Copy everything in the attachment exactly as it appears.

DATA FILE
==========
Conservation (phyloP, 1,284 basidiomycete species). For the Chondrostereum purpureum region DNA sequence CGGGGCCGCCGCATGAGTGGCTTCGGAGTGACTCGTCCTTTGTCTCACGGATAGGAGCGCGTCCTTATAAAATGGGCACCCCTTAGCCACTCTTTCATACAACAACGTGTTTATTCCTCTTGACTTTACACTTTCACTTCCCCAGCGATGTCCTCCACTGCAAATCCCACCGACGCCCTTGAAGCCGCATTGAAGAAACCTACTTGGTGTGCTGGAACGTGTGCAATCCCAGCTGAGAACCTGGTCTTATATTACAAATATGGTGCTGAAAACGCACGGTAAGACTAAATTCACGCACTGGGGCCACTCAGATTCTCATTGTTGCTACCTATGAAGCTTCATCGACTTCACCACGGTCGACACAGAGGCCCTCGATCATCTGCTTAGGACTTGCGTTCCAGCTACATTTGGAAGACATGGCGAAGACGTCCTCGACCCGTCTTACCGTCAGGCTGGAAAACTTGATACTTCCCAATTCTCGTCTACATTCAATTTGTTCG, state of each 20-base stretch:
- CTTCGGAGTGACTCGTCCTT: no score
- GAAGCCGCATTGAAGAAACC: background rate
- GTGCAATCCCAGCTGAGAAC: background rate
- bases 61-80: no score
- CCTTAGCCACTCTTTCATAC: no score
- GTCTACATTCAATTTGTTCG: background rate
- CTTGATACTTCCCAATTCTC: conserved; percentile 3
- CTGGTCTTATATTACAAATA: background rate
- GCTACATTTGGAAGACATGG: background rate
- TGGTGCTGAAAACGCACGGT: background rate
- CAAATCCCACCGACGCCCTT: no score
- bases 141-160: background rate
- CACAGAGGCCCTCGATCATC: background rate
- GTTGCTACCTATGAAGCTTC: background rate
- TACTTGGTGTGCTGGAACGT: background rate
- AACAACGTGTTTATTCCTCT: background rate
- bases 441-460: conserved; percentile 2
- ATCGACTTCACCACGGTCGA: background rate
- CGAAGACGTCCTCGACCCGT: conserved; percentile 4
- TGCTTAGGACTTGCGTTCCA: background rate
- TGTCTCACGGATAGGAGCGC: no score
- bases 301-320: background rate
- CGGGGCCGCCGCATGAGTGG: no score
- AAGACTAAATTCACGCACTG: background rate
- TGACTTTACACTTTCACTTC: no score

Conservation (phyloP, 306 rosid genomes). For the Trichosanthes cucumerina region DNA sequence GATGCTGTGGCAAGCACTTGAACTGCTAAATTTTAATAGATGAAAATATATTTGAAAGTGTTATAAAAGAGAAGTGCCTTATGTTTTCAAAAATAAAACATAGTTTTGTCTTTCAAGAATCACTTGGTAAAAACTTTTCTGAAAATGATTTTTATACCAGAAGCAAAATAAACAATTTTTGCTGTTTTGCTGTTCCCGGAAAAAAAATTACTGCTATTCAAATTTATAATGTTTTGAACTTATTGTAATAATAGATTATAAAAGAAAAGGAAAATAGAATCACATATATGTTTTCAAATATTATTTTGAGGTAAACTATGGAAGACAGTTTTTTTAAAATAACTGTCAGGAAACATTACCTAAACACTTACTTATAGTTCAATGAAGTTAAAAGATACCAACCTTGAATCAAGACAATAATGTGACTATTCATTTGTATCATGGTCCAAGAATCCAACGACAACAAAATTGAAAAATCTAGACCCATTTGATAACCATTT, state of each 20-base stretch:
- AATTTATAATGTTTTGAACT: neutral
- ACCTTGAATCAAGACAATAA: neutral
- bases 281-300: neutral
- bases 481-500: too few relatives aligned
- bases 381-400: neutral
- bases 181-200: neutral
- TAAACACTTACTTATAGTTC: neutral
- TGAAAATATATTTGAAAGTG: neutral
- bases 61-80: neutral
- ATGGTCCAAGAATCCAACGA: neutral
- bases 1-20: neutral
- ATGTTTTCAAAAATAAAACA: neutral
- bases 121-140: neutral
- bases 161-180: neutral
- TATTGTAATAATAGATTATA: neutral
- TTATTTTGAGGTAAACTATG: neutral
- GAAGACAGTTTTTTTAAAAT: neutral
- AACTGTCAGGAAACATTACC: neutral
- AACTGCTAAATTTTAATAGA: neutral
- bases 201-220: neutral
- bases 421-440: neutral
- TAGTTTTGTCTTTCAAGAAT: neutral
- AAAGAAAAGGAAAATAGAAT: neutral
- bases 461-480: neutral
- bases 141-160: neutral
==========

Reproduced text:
Conservation (phyloP, 1,284 basidiomycete species). For the Chondrostereum purpureum region DNA sequence CGGGGCCGCCGCATGAGTGGCTTCGGAGTGACTCGTCCTTTGTCTCACGGATAGGAGCGCGTCCTTATAAAATGGGCACCCCTTAGCCACTCTTTCATACAACAACGTGTTTATTCCTCTTGACTTTACACTTTCACTTCCCCAGCGATGTCCTCCACTGCAAATCCCACCGACGCCCTTGAAGCCGCATTGAAGAAACCTACTTGGTGTGCTGGAACGTGTGCAATCCCAGCTGAGAACCTGGTCTTATATTACAAATATGGTGCTGAAAACGCACGGTAAGACTAAATTCACGCACTGGGGCCACTCAGATTCTCATTGTTGCTACCTATGAAGCTTCATCGACTTCACCACGGTCGACACAGAGGCCCTCGATCATCTGCTTAGGACTTGCGTTCCAGCTACATTTGGAAGACATGGCGAAGACGTCCTCGACCCGTCTTACCGTCAGGCTGGAAAACTTGATACTTCCCAATTCTCGTCTACATTCAATTTGTTCG, state of each 20-base stretch:
- CTTCGGAGTGACTCGTCCTT: no score
- GAAGCCGCATTGAAGAAACC: background rate
- GTGCAATCCCAGCTGAGAAC: background rate
- bases 61-80: no score
- CCTTAGCCACTCTTTCATAC: no score
- GTCTACATTCAATTTGTTCG: background rate
- CTTGATACTTCCCAATTCTC: conserved; percentile 3
- CTGGTCTTATATTACAAATA: background rate
- GCTACATTTGGAAGACATGG: background rate
- TGGTGCTGAAAACGCACGGT: background rate
- CAAATCCCACCGACGCCCTT: no score
- bases 141-160: background rate
- CACAGAGGCCCTCGATCATC: background rate
- GTTGCTACCTATGAAGCTTC: background rate
- TACTTGGTGTGCTGGAACGT: background rate
- AACAACGTGTTTATTCCTCT: background rate
- bases 441-460: conserved; percentile 2
- ATCGACTTCACCACGGTCGA: background rate
- CGAAGACGTCCTCGACCCGT: conserved; percentile 4
- TGCTTAGGACTTGCGTTCCA: background rate
- TGTCTCACGGATAGGAGCGC: no score
- bases 301-320: background rate
- CGGGGCCGCCGCATGAGTGG: no score
- AAGACTAAATTCACGCACTG: background rate
- TGACTTTACACTTTCACTTC: no score

Conservation (phyloP, 306 rosid genomes). For the Trichosanthes cucumerina region DNA sequence GATGCTGTGGCAAGCACTTGAACTGCTAAATTTTAATAGATGAAAATATATTTGAAAGTGTTATAAAAGAGAAGTGCCTTATGTTTTCAAAAATAAAACATAGTTTTGTCTTTCAAGAATCACTTGGTAAAAACTTTTCTGAAAATGATTTTTATACCAGAAGCAAAATAAACAATTTTTGCTGTTTTGCTGTTCCCGGAAAAAAAATTACTGCTATTCAAATTTATAATGTTTTGAACTTATTGTAATAATAGATTATAAAAGAAAAGGAAAATAGAATCACATATATGTTTTCAAATATTATTTTGAGGTAAACTATGGAAGACAGTTTTTTTAAAATAACTGTCAGGAAACATTACCTAAACACTTACTTATAGTTCAATGAAGTTAAAAGATACCAACCTTGAATCAAGACAATAATGTGACTATTCATTTGTATCATGGTCCAAGAATCCAACGACAACAAAATTGAAAAATCTAGACCCATTTGATAACCATTT, state of each 20-base stretch:
- AATTTATAATGTTTTGAACT: neutral
- ACCTTGAATCAAGACAATAA: neutral
- bases 281-300: neutral
- bases 481-500: too few relatives aligned
- bases 381-400: neutral
- bases 181-200: neutral
- TAAACACTTACTTATAGTTC: neutral
- TGAAAATATATTTGAAAGTG: neutral
- bases 61-80: neutral
- ATGGTCCAAGAATCCAACGA: neutral
- bases 1-20: neutral
- ATGTTTTCAAAAATAAAACA: neutral
- bases 121-140: neutral
- bases 161-180: neutral
- TATTGTAATAATAGATTATA: neutral
- TTATTTTGAGGTAAACTATG: neutral
- GAAGACAGTTTTTTTAAAAT: neutral
- AACTGTCAGGAAACATTACC: neutral
- AACTGCTAAATTTTAATAGA: neutral
- bases 201-220: neutral
- bases 421-440: neutral
- TAGTTTTGTCTTTCAAGAAT: neutral
- AAAGAAAAGGAAAATAGAAT: neutral
- bases 461-480: neutral
- bases 141-160: neutral